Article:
Eastgate seemed to take nearly complete control toward the end of the tournament when he won a pot of more than $40 million in tournament chips with a diamond flush. Even though it gave him a chip lead of $128 million to $28 million, Eastgate wasn’t buying the notion that the hand all but sealed it for him.

“There was no hand that was a turning point,” he said. “There were a lot of turning points. I won a big hand against (third-place finisher) Dennis Phillips, and before we got three-handed there were six at the final table. Just getting down to three, that’s three more turning points right there.”

With his tournament-clinching hand and in his postgame comments, Eastgate channeled a bit of Stu Ungar, the poker legend who won the World Series of Poker main event in 1980, 1981 and 1997.

Ungar, who died 10 years ago this month at age 45, won his world championships in 1980 and in 1997 by making a “wheel” — a 5-high straight — on the final hand of the tournament, just as Eastgate did Tuesday.

After his 1980 championship, Ungar was asked what he planned to do with the prize money. His response has become part of poker lore: “Gamble it!”

Likewise Eastgate, perhaps modestly, claimed to rely mostly on poker instinct throughout his world championship run rather than on any form of advanced game theory.

“I’m just a gambler,” Eastgate said. “The way I learned to play poker was by putting a lot of hours in (primarily online) and learning from my mistakes. I like to gamble.

“I was introduced to poker in high school and I got fascinated by it right away. I like the game and I like the psychological aspects of the game. I learned it over time.”

Demidov, who also honed his poker chops playing on the Internet, felt at times as if he was up against an Ungar-like force as Eastgate steadily increased his chip lead.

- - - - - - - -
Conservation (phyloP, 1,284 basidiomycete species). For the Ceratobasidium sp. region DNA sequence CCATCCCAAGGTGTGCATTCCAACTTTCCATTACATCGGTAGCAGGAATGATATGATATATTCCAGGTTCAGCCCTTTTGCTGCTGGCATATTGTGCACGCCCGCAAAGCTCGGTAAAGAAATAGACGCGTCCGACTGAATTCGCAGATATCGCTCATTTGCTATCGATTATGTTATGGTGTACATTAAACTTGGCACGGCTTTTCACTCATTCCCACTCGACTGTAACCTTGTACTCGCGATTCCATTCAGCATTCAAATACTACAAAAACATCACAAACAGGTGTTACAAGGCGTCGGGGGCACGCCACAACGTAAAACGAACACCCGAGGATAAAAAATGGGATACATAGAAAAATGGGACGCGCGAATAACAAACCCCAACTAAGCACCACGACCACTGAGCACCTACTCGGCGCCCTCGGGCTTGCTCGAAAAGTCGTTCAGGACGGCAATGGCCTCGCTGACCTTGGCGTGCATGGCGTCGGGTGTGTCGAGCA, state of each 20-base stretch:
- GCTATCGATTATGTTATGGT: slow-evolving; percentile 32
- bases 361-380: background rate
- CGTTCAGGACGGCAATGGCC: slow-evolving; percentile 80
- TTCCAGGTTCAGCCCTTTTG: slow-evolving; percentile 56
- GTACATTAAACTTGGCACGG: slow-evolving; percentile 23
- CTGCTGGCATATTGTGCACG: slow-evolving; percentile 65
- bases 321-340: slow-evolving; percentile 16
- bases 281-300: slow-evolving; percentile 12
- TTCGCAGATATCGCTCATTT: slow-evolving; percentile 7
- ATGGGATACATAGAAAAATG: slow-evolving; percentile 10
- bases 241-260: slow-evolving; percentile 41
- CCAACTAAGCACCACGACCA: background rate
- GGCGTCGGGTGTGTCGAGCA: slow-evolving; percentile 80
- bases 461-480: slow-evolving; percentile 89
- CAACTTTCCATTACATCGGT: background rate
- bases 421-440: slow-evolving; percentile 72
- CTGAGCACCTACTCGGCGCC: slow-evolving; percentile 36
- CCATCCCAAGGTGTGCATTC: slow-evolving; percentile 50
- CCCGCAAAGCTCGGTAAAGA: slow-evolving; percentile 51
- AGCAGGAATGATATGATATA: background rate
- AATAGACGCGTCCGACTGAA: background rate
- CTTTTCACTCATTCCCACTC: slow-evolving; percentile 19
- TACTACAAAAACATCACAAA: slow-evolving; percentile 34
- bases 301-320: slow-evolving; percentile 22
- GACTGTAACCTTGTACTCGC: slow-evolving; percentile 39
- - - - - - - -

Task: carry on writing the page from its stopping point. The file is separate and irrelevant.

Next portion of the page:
“Peter made way fewer mistakes and he was playing better poker than me,” Demidov, 27, said. “He did better than me in every respect. I wasn’t able to do anything. My chips kept going down and down and down.

“I was playing too passive at times and I made some bad calls when I should have folded. I was thinking he was going to try to bluff a little bit more than he did. Then, it cost me a lot of chips also when I made a few big bluffs at the wrong time.”

The nationalities of the two finalists reflected the global flavor of the World Series of Poker. The final table also included natives of Canada and Indonesia as well as five American players.

The entire 2008 World Series, 55 tournaments including the main event, had participants from 118 countries and territories, a 36 percent increase from 2007 (87 countries and territories).

In 2006, 54 countries and territories were represented, up from 41 in 2005 and 24 in 2004.

“You’ve seen in the past few years that there are a lot more European players, especially Russian players, in poker,” Demidov said. “I think you’ll see more Europeans, South Americans and Asian people doing it. Poker is growing around the world.”